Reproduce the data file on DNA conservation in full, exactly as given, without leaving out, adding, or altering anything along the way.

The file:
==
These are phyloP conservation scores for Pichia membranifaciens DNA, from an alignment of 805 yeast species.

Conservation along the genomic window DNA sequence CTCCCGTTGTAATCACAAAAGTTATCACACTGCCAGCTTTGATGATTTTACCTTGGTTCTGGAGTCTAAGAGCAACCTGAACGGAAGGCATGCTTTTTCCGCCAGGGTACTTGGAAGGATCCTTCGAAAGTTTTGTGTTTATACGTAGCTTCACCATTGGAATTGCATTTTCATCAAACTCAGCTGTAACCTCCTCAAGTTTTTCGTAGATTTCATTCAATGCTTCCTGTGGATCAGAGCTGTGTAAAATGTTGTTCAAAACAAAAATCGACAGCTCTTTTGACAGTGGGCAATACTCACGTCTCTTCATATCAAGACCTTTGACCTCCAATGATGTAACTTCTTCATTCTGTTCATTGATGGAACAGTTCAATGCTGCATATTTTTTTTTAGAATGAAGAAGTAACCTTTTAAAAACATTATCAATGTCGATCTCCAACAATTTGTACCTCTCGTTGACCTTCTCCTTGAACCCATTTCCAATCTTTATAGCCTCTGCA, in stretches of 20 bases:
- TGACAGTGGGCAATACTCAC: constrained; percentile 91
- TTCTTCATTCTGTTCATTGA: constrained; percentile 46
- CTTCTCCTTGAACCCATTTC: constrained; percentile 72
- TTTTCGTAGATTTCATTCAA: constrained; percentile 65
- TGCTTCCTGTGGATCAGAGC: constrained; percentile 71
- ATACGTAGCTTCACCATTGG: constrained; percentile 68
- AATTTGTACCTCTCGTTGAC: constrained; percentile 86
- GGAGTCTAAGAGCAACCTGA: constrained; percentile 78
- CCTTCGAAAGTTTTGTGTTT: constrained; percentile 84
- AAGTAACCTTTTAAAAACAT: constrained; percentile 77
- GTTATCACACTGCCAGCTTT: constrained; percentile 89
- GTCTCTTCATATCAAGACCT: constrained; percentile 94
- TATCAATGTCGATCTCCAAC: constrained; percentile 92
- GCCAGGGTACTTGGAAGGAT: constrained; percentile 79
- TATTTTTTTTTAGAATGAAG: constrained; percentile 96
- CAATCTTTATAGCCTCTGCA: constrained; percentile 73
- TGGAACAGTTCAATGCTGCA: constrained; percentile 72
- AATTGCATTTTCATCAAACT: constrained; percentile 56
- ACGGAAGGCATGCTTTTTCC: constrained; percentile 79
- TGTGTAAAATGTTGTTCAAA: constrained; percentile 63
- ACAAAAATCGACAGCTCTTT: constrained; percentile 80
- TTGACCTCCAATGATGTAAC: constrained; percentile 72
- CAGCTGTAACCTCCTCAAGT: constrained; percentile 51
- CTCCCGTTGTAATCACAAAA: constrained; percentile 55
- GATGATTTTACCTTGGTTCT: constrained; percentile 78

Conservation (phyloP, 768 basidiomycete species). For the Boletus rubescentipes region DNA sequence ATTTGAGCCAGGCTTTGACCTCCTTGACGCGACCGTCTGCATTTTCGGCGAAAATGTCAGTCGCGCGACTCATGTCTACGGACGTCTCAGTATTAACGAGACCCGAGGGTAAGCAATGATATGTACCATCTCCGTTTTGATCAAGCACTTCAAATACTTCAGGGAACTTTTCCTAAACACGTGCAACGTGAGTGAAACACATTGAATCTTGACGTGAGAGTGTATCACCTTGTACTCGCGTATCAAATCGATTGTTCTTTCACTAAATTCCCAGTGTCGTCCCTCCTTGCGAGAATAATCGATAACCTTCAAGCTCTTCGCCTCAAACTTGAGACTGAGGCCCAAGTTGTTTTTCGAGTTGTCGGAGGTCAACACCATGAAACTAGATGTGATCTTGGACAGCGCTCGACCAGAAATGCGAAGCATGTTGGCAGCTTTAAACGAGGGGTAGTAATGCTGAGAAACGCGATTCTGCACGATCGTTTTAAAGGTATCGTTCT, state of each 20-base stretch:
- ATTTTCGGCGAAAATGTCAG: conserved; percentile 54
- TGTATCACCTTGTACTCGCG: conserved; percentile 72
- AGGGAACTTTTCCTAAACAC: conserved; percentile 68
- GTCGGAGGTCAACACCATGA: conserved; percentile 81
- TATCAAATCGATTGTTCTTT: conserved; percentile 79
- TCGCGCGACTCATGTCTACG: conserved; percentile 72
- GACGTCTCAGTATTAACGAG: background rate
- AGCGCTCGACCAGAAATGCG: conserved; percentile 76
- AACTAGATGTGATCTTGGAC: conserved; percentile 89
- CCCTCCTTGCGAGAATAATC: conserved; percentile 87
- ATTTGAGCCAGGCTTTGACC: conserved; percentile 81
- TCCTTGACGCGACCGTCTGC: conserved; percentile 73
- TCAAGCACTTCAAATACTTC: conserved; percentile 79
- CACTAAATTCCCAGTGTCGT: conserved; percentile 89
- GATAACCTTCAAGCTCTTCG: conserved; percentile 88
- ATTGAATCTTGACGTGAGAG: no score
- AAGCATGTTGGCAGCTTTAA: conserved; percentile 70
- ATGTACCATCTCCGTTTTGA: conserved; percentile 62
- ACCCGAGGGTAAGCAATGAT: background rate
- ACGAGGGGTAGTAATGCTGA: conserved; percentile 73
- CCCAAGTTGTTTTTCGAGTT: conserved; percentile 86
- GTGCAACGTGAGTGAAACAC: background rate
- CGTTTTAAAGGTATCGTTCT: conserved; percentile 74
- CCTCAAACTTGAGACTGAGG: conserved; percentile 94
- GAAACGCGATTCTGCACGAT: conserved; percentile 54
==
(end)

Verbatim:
These are phyloP conservation scores for Pichia membranifaciens DNA, from an alignment of 805 yeast species.

Conservation along the genomic window DNA sequence CTCCCGTTGTAATCACAAAAGTTATCACACTGCCAGCTTTGATGATTTTACCTTGGTTCTGGAGTCTAAGAGCAACCTGAACGGAAGGCATGCTTTTTCCGCCAGGGTACTTGGAAGGATCCTTCGAAAGTTTTGTGTTTATACGTAGCTTCACCATTGGAATTGCATTTTCATCAAACTCAGCTGTAACCTCCTCAAGTTTTTCGTAGATTTCATTCAATGCTTCCTGTGGATCAGAGCTGTGTAAAATGTTGTTCAAAACAAAAATCGACAGCTCTTTTGACAGTGGGCAATACTCACGTCTCTTCATATCAAGACCTTTGACCTCCAATGATGTAACTTCTTCATTCTGTTCATTGATGGAACAGTTCAATGCTGCATATTTTTTTTTAGAATGAAGAAGTAACCTTTTAAAAACATTATCAATGTCGATCTCCAACAATTTGTACCTCTCGTTGACCTTCTCCTTGAACCCATTTCCAATCTTTATAGCCTCTGCA, in stretches of 20 bases:
- TGACAGTGGGCAATACTCAC: constrained; percentile 91
- TTCTTCATTCTGTTCATTGA: constrained; percentile 46
- CTTCTCCTTGAACCCATTTC: constrained; percentile 72
- TTTTCGTAGATTTCATTCAA: constrained; percentile 65
- TGCTTCCTGTGGATCAGAGC: constrained; percentile 71
- ATACGTAGCTTCACCATTGG: constrained; percentile 68
- AATTTGTACCTCTCGTTGAC: constrained; percentile 86
- GGAGTCTAAGAGCAACCTGA: constrained; percentile 78
- CCTTCGAAAGTTTTGTGTTT: constrained; percentile 84
- AAGTAACCTTTTAAAAACAT: constrained; percentile 77
- GTTATCACACTGCCAGCTTT: constrained; percentile 89
- GTCTCTTCATATCAAGACCT: constrained; percentile 94
- TATCAATGTCGATCTCCAAC: constrained; percentile 92
- GCCAGGGTACTTGGAAGGAT: constrained; percentile 79
- TATTTTTTTTTAGAATGAAG: constrained; percentile 96
- CAATCTTTATAGCCTCTGCA: constrained; percentile 73
- TGGAACAGTTCAATGCTGCA: constrained; percentile 72
- AATTGCATTTTCATCAAACT: constrained; percentile 56
- ACGGAAGGCATGCTTTTTCC: constrained; percentile 79
- TGTGTAAAATGTTGTTCAAA: constrained; percentile 63
- ACAAAAATCGACAGCTCTTT: constrained; percentile 80
- TTGACCTCCAATGATGTAAC: constrained; percentile 72
- CAGCTGTAACCTCCTCAAGT: constrained; percentile 51
- CTCCCGTTGTAATCACAAAA: constrained; percentile 55
- GATGATTTTACCTTGGTTCT: constrained; percentile 78

Conservation (phyloP, 768 basidiomycete species). For the Boletus rubescentipes region DNA sequence ATTTGAGCCAGGCTTTGACCTCCTTGACGCGACCGTCTGCATTTTCGGCGAAAATGTCAGTCGCGCGACTCATGTCTACGGACGTCTCAGTATTAACGAGACCCGAGGGTAAGCAATGATATGTACCATCTCCGTTTTGATCAAGCACTTCAAATACTTCAGGGAACTTTTCCTAAACACGTGCAACGTGAGTGAAACACATTGAATCTTGACGTGAGAGTGTATCACCTTGTACTCGCGTATCAAATCGATTGTTCTTTCACTAAATTCCCAGTGTCGTCCCTCCTTGCGAGAATAATCGATAACCTTCAAGCTCTTCGCCTCAAACTTGAGACTGAGGCCCAAGTTGTTTTTCGAGTTGTCGGAGGTCAACACCATGAAACTAGATGTGATCTTGGACAGCGCTCGACCAGAAATGCGAAGCATGTTGGCAGCTTTAAACGAGGGGTAGTAATGCTGAGAAACGCGATTCTGCACGATCGTTTTAAAGGTATCGTTCT, state of each 20-base stretch:
- ATTTTCGGCGAAAATGTCAG: conserved; percentile 54
- TGTATCACCTTGTACTCGCG: conserved; percentile 72
- AGGGAACTTTTCCTAAACAC: conserved; percentile 68
- GTCGGAGGTCAACACCATGA: conserved; percentile 81
- TATCAAATCGATTGTTCTTT: conserved; percentile 79
- TCGCGCGACTCATGTCTACG: conserved; percentile 72
- GACGTCTCAGTATTAACGAG: background rate
- AGCGCTCGACCAGAAATGCG: conserved; percentile 76
- AACTAGATGTGATCTTGGAC: conserved; percentile 89
- CCCTCCTTGCGAGAATAATC: conserved; percentile 87
- ATTTGAGCCAGGCTTTGACC: conserved; percentile 81
- TCCTTGACGCGACCGTCTGC: conserved; percentile 73
- TCAAGCACTTCAAATACTTC: conserved; percentile 79
- CACTAAATTCCCAGTGTCGT: conserved; percentile 89
- GATAACCTTCAAGCTCTTCG: conserved; percentile 88
- ATTGAATCTTGACGTGAGAG: no score
- AAGCATGTTGGCAGCTTTAA: conserved; percentile 70
- ATGTACCATCTCCGTTTTGA: conserved; percentile 62
- ACCCGAGGGTAAGCAATGAT: background rate
- ACGAGGGGTAGTAATGCTGA: conserved; percentile 73
- CCCAAGTTGTTTTTCGAGTT: conserved; percentile 86
- GTGCAACGTGAGTGAAACAC: background rate
- CGTTTTAAAGGTATCGTTCT: conserved; percentile 74
- CCTCAAACTTGAGACTGAGG: conserved; percentile 94
- GAAACGCGATTCTGCACGAT: conserved; percentile 54